One of the Good Guys
“I guess I’ve learned over the years that if you just shout about something, people stop listening. You have to find inventive ways of getting your point across.”
-Melanie “Mel” Connelly
The first third of Araminta Hall’s thought-provoking One of the Good Guys gives us Cole Simmonds in his own voice trying to understand why his wife Mel is divorcing him. He’s confused and confounded as he thinks he’s done everything that most men don’t in a relationship. He wanted to be totally in tune with Mel, both physically and mentally. He not only desperately wanted a baby, but he helped her through the difficulty of IVF even though he felt the stress of her job was responsible for the failures of their pregnancies. Then Mel hits him with the devastating news she is divorcing him, selling their flat, and destroying the three remaining embryos. Cole begs her not to destroy the embryos. He’s convinced that he and Mel need each other and doesn’t think Mel can cope without him.
Distraught, he finds a job keeping people safe from a dangerous area along a coastal cliff and makes friends with Leonora, an artist, who lives in a cabin along the seaside cliff where he is also housed for his job. Some of Cole’s activities are questionable, such as his killing and butchering rabbits, and leaving their internal organs outside Leonora’s cabin so the foxes howl and eat them. He does this so Leonora will rely on him to make her feel safe. He’s trying to make a point.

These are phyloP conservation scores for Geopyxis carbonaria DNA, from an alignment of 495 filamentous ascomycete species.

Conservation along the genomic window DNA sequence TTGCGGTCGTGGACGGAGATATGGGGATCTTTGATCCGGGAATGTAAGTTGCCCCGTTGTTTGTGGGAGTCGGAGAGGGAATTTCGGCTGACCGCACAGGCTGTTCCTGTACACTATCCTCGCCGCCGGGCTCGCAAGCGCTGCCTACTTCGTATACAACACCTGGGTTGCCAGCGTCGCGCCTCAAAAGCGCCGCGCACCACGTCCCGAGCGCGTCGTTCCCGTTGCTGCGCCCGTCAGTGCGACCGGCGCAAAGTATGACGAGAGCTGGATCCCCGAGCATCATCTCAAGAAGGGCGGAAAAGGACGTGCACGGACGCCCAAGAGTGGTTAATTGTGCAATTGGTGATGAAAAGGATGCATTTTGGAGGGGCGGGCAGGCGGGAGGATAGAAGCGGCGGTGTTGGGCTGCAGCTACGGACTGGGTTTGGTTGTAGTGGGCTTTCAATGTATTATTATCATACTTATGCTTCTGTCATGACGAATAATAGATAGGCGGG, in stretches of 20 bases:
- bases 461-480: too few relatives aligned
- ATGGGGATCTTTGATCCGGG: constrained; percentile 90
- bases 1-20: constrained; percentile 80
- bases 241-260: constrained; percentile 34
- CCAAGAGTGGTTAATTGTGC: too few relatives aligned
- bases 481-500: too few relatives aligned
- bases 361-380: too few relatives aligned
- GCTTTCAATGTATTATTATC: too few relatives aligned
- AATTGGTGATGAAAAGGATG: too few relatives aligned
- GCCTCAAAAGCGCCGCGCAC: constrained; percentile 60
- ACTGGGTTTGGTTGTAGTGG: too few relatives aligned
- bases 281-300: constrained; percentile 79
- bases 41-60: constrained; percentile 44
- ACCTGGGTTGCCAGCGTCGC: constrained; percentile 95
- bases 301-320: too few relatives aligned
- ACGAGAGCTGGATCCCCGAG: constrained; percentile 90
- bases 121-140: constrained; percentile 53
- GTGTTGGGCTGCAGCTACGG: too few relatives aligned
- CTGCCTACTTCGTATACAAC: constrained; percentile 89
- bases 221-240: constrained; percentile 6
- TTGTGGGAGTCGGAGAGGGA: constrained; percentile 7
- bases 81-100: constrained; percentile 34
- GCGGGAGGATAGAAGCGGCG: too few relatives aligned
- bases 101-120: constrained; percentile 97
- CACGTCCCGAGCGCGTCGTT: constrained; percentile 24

During this time, two young activist women with Walk for Women and a large following camp along the coastal cliff. Cole finds them sitting on the edge of the cliff, a dangerous place to be. He tries to talk the women off the cliff, but the women get hostile and threaten to call the police. The next day, the women disappear, and their tent and gear are left nearby. He becomes a suspect in their disappearance.
Mel’s story takes up the second act of this thriller, starting with how she and Cole met, fell in love, and how and why she could not be with him anymore. We also learn of Cole’s sexual kink.
Twist after twist takes the plot to the final third where the author uses social media messages, Leonora’s voice, and newspaper articles to follow what happens with Cole, Leonora, Melanie, and the two activists. The big reveal at the end crushes anything that seemed possible, yet at the same time feels perfect for the situation.
One of the Good Guys is not only difficult to review, but challenging as no one is particularly sympathetic. However, the characters are so sharply realized that you know they aren’t meant to be sympathetic but are necessary for an understanding of where we currently are in the gender divide. This quote is used in the thriller’s promo: “If most men claim to be good, why are most women still afraid to walk alone?” That sums up where the “me-too” movement leaves us. As far as the future of the movement, this work of fiction seems to bring us to the next stage, which is quoted at the top of the review. This tightrope of a feminist thriller comes to us from Gone Girl’s Gillian Flynn’s imprint ZandoBooks. I hope she continues publishing books that push our societal and cultural norms.
Thank you to Zando, Gillian Flynn Books, Araminta Hall, and NetGalley for a review copy in exchange for an honest review.
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